Is the use of accurate psychiatric labels associated with intentions and beliefs about responses to mental illness in a friend? Findings from two national surveys of Australian youth

M. B. H. Yap, N. J. Reavley, A. F. Jorm

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9 Citations (Scopus)

Abstract

An inherent prerequisite to mental health first-aid (MHFA) is the ability to identify that there is a mental health problem, but little is known about the association between psychiatric labelling and MHFA. This study examined this association using data from two national surveys of Australian young people. Methods. This study involved a national telephonic survey of 3746 Australian youth aged 12-25 years in 2006, and a similar survey in 2011 with 3021 youth aged 15-25 years. In both surveys, respondents were presented with a vignette portraying depression, psychosis or social phobia in a young person. The 2011 survey also included depression with suicidal thoughts and post-traumatic stress disorder. Respondents were asked what they thought was wrong with the person, and reported on their first-aid intentions and beliefs, which were scored for quality of the responses. Results. Accurate labelling of the mental disorder was associated with more helpful first-aid intentions and beliefs across vignettes, except for the intention to listen non-judgementally in the psychosis vignette. Conclusions. Findings suggest that community education programmes that improve accurate psychiatric label use may have the potential to improve the first-aid responses young people provide to their peers, although caution is required in the case of psychosis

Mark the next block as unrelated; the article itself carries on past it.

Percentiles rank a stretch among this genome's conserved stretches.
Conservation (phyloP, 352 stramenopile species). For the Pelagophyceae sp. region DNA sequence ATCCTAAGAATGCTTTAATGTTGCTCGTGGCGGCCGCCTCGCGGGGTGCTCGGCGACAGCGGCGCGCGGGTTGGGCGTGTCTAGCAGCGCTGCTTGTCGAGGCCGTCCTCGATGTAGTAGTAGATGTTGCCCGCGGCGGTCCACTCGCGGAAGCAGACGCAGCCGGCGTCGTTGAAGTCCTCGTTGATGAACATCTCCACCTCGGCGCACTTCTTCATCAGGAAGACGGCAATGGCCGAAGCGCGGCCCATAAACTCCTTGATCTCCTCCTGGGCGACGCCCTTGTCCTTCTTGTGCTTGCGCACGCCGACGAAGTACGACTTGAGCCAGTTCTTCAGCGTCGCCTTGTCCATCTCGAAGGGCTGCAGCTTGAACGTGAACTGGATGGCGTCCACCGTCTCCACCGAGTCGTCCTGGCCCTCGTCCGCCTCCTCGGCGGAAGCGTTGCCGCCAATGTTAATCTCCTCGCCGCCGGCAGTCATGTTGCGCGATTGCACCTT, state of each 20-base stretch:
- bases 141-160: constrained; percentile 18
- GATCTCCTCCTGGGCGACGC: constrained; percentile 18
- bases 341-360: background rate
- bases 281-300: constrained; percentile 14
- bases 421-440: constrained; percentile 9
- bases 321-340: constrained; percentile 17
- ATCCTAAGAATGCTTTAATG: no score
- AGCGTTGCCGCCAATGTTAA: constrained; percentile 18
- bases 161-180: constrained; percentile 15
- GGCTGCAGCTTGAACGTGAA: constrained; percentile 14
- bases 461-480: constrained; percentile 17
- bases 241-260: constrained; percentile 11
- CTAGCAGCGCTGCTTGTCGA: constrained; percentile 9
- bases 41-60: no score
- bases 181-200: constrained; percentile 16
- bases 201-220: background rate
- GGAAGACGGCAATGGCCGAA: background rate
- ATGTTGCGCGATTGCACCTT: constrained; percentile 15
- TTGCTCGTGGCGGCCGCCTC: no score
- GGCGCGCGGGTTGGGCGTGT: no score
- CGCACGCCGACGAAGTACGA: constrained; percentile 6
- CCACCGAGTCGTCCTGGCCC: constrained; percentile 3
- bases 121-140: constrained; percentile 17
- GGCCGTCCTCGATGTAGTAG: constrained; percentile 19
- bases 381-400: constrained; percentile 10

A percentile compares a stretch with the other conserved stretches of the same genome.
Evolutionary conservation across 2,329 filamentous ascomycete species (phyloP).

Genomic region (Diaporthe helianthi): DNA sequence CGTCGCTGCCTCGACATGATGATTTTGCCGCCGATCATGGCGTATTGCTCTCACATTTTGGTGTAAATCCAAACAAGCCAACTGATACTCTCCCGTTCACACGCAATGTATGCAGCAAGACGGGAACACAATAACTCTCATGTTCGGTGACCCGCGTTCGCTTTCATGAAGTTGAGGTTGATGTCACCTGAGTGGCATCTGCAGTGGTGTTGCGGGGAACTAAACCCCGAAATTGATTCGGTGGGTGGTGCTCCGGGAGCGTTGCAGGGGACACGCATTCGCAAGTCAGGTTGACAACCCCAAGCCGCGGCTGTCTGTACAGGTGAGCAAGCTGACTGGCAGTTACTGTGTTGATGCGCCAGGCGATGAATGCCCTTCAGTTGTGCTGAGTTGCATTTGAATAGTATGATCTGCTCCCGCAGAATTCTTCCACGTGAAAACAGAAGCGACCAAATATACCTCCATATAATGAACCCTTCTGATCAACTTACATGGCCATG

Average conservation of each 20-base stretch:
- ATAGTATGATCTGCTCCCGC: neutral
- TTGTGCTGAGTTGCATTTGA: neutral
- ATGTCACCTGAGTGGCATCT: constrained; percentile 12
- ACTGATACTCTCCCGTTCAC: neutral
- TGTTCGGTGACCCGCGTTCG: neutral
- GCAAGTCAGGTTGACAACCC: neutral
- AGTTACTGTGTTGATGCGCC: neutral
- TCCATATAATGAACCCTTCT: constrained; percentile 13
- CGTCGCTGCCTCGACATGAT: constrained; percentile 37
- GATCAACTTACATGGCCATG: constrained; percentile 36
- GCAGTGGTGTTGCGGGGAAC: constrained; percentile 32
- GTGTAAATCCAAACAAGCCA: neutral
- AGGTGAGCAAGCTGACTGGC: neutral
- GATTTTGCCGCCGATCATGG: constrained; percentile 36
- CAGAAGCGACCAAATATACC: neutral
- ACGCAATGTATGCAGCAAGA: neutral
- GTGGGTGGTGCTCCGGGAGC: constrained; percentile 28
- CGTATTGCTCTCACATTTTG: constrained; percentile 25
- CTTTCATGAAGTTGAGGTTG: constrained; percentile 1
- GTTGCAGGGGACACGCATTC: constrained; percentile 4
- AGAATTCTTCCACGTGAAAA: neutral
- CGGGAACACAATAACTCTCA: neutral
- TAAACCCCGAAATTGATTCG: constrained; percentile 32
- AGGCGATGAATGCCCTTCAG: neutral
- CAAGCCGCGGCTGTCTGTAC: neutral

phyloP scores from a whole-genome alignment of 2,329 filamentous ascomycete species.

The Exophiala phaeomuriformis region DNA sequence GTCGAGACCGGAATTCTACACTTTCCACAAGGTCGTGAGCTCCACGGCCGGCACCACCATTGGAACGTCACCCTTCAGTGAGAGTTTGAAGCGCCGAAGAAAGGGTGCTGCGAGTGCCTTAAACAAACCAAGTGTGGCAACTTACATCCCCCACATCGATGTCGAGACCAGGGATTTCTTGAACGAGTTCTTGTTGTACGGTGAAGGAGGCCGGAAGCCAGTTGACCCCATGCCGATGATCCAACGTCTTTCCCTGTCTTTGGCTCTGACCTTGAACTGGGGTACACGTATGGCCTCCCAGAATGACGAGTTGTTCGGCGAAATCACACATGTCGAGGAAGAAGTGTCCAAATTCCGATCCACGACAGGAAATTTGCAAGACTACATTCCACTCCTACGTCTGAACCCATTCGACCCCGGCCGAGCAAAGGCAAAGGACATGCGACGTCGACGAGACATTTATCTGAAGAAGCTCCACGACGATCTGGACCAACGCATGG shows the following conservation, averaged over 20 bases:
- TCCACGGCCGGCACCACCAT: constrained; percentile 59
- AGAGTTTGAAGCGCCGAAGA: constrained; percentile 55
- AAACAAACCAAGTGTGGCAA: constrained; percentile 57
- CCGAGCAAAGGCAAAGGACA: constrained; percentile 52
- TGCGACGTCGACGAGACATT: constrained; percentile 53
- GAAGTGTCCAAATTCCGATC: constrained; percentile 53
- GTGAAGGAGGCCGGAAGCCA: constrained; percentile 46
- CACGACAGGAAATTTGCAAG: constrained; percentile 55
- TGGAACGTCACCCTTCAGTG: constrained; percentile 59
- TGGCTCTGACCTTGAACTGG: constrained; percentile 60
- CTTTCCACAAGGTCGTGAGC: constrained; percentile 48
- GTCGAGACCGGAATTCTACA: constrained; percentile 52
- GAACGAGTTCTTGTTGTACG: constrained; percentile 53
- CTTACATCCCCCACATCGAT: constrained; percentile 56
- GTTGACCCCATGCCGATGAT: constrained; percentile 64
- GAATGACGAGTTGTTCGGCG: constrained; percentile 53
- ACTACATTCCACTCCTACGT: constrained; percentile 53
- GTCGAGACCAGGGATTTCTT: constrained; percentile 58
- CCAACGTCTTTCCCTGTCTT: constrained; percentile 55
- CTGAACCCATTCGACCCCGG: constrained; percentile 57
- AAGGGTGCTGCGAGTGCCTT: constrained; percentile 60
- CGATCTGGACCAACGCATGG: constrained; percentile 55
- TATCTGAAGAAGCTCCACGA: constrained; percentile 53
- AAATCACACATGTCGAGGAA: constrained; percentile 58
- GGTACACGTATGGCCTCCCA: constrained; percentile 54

Original languageEnglish
Pages (from-to)54-68
Number of pages15
JournalEpidemiology and Psychiatric Sciences
Volume24
Issue number1
DOIs
Publication statusPublished - Feb 2015
Externally publishedYes

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